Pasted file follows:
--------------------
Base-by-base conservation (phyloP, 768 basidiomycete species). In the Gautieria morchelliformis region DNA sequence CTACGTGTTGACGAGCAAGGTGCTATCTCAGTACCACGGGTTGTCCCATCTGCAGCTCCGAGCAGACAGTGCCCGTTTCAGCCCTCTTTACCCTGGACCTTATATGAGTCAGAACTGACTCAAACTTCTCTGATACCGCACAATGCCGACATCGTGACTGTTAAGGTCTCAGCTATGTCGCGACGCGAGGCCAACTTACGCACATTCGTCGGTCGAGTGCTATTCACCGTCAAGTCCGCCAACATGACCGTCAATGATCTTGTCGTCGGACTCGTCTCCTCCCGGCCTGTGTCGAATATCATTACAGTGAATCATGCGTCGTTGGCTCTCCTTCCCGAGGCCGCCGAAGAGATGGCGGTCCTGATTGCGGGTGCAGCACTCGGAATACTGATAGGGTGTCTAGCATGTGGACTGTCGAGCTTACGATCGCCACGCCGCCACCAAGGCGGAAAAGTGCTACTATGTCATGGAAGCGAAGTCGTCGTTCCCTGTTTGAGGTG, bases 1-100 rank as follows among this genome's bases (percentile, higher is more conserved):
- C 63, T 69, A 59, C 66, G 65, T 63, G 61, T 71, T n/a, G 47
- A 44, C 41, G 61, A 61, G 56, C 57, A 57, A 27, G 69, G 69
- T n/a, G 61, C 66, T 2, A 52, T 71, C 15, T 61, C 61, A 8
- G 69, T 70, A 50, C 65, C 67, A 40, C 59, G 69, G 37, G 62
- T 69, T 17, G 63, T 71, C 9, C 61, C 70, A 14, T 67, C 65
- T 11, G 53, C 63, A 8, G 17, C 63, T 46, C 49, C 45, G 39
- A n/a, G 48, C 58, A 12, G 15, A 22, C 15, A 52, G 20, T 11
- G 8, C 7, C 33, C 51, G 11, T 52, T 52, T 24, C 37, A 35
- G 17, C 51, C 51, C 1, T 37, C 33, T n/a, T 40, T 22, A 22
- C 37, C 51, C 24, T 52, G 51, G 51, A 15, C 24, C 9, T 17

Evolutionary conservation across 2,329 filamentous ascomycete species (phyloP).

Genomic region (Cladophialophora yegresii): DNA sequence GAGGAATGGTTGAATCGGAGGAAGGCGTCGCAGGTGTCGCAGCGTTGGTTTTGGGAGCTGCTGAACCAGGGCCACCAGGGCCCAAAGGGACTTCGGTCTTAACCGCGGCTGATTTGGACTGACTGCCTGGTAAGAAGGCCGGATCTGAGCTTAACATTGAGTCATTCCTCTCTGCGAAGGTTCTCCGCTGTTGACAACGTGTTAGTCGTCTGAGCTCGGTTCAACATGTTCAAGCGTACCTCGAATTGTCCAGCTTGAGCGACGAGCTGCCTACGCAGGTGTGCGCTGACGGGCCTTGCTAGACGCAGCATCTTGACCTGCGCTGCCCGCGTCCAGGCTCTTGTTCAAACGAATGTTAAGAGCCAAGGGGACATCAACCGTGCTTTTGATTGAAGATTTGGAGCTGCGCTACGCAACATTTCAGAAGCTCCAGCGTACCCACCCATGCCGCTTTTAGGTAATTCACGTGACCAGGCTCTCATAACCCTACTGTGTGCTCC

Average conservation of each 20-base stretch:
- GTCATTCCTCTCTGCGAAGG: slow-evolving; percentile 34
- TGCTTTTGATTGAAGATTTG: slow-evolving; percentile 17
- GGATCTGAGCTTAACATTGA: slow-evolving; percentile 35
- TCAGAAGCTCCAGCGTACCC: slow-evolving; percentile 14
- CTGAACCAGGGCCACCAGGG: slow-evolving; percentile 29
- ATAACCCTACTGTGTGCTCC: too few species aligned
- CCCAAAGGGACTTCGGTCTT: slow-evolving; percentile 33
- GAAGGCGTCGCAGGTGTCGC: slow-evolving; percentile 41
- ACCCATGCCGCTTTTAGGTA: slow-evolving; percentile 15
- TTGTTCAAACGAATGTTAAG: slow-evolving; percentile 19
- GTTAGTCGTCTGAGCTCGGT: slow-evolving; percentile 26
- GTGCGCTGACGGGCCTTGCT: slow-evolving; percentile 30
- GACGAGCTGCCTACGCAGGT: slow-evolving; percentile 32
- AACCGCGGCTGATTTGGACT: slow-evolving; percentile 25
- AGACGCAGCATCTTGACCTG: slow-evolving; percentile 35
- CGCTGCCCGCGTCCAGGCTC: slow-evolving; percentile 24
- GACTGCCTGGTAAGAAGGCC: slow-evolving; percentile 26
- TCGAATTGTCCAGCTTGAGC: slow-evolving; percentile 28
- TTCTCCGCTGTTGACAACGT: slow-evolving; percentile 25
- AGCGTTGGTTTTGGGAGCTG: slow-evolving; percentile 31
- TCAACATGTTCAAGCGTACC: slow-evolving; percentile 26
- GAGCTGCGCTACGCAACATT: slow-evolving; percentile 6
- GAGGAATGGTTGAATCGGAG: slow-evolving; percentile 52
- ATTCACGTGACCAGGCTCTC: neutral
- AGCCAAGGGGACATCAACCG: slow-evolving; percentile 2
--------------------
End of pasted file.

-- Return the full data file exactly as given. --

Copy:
Base-by-base conservation (phyloP, 768 basidiomycete species). In the Gautieria morchelliformis region DNA sequence CTACGTGTTGACGAGCAAGGTGCTATCTCAGTACCACGGGTTGTCCCATCTGCAGCTCCGAGCAGACAGTGCCCGTTTCAGCCCTCTTTACCCTGGACCTTATATGAGTCAGAACTGACTCAAACTTCTCTGATACCGCACAATGCCGACATCGTGACTGTTAAGGTCTCAGCTATGTCGCGACGCGAGGCCAACTTACGCACATTCGTCGGTCGAGTGCTATTCACCGTCAAGTCCGCCAACATGACCGTCAATGATCTTGTCGTCGGACTCGTCTCCTCCCGGCCTGTGTCGAATATCATTACAGTGAATCATGCGTCGTTGGCTCTCCTTCCCGAGGCCGCCGAAGAGATGGCGGTCCTGATTGCGGGTGCAGCACTCGGAATACTGATAGGGTGTCTAGCATGTGGACTGTCGAGCTTACGATCGCCACGCCGCCACCAAGGCGGAAAAGTGCTACTATGTCATGGAAGCGAAGTCGTCGTTCCCTGTTTGAGGTG, bases 1-100 rank as follows among this genome's bases (percentile, higher is more conserved):
- C 63, T 69, A 59, C 66, G 65, T 63, G 61, T 71, T n/a, G 47
- A 44, C 41, G 61, A 61, G 56, C 57, A 57, A 27, G 69, G 69
- T n/a, G 61, C 66, T 2, A 52, T 71, C 15, T 61, C 61, A 8
- G 69, T 70, A 50, C 65, C 67, A 40, C 59, G 69, G 37, G 62
- T 69, T 17, G 63, T 71, C 9, C 61, C 70, A 14, T 67, C 65
- T 11, G 53, C 63, A 8, G 17, C 63, T 46, C 49, C 45, G 39
- A n/a, G 48, C 58, A 12, G 15, A 22, C 15, A 52, G 20, T 11
- G 8, C 7, C 33, C 51, G 11, T 52, T 52, T 24, C 37, A 35
- G 17, C 51, C 51, C 1, T 37, C 33, T n/a, T 40, T 22, A 22
- C 37, C 51, C 24, T 52, G 51, G 51, A 15, C 24, C 9, T 17

Evolutionary conservation across 2,329 filamentous ascomycete species (phyloP).

Genomic region (Cladophialophora yegresii): DNA sequence GAGGAATGGTTGAATCGGAGGAAGGCGTCGCAGGTGTCGCAGCGTTGGTTTTGGGAGCTGCTGAACCAGGGCCACCAGGGCCCAAAGGGACTTCGGTCTTAACCGCGGCTGATTTGGACTGACTGCCTGGTAAGAAGGCCGGATCTGAGCTTAACATTGAGTCATTCCTCTCTGCGAAGGTTCTCCGCTGTTGACAACGTGTTAGTCGTCTGAGCTCGGTTCAACATGTTCAAGCGTACCTCGAATTGTCCAGCTTGAGCGACGAGCTGCCTACGCAGGTGTGCGCTGACGGGCCTTGCTAGACGCAGCATCTTGACCTGCGCTGCCCGCGTCCAGGCTCTTGTTCAAACGAATGTTAAGAGCCAAGGGGACATCAACCGTGCTTTTGATTGAAGATTTGGAGCTGCGCTACGCAACATTTCAGAAGCTCCAGCGTACCCACCCATGCCGCTTTTAGGTAATTCACGTGACCAGGCTCTCATAACCCTACTGTGTGCTCC

Average conservation of each 20-base stretch:
- GTCATTCCTCTCTGCGAAGG: slow-evolving; percentile 34
- TGCTTTTGATTGAAGATTTG: slow-evolving; percentile 17
- GGATCTGAGCTTAACATTGA: slow-evolving; percentile 35
- TCAGAAGCTCCAGCGTACCC: slow-evolving; percentile 14
- CTGAACCAGGGCCACCAGGG: slow-evolving; percentile 29
- ATAACCCTACTGTGTGCTCC: too few species aligned
- CCCAAAGGGACTTCGGTCTT: slow-evolving; percentile 33
- GAAGGCGTCGCAGGTGTCGC: slow-evolving; percentile 41
- ACCCATGCCGCTTTTAGGTA: slow-evolving; percentile 15
- TTGTTCAAACGAATGTTAAG: slow-evolving; percentile 19
- GTTAGTCGTCTGAGCTCGGT: slow-evolving; percentile 26
- GTGCGCTGACGGGCCTTGCT: slow-evolving; percentile 30
- GACGAGCTGCCTACGCAGGT: slow-evolving; percentile 32
- AACCGCGGCTGATTTGGACT: slow-evolving; percentile 25
- AGACGCAGCATCTTGACCTG: slow-evolving; percentile 35
- CGCTGCCCGCGTCCAGGCTC: slow-evolving; percentile 24
- GACTGCCTGGTAAGAAGGCC: slow-evolving; percentile 26
- TCGAATTGTCCAGCTTGAGC: slow-evolving; percentile 28
- TTCTCCGCTGTTGACAACGT: slow-evolving; percentile 25
- AGCGTTGGTTTTGGGAGCTG: slow-evolving; percentile 31
- TCAACATGTTCAAGCGTACC: slow-evolving; percentile 26
- GAGCTGCGCTACGCAACATT: slow-evolving; percentile 6
- GAGGAATGGTTGAATCGGAG: slow-evolving; percentile 52
- ATTCACGTGACCAGGCTCTC: neutral
- AGCCAAGGGGACATCAACCG: slow-evolving; percentile 2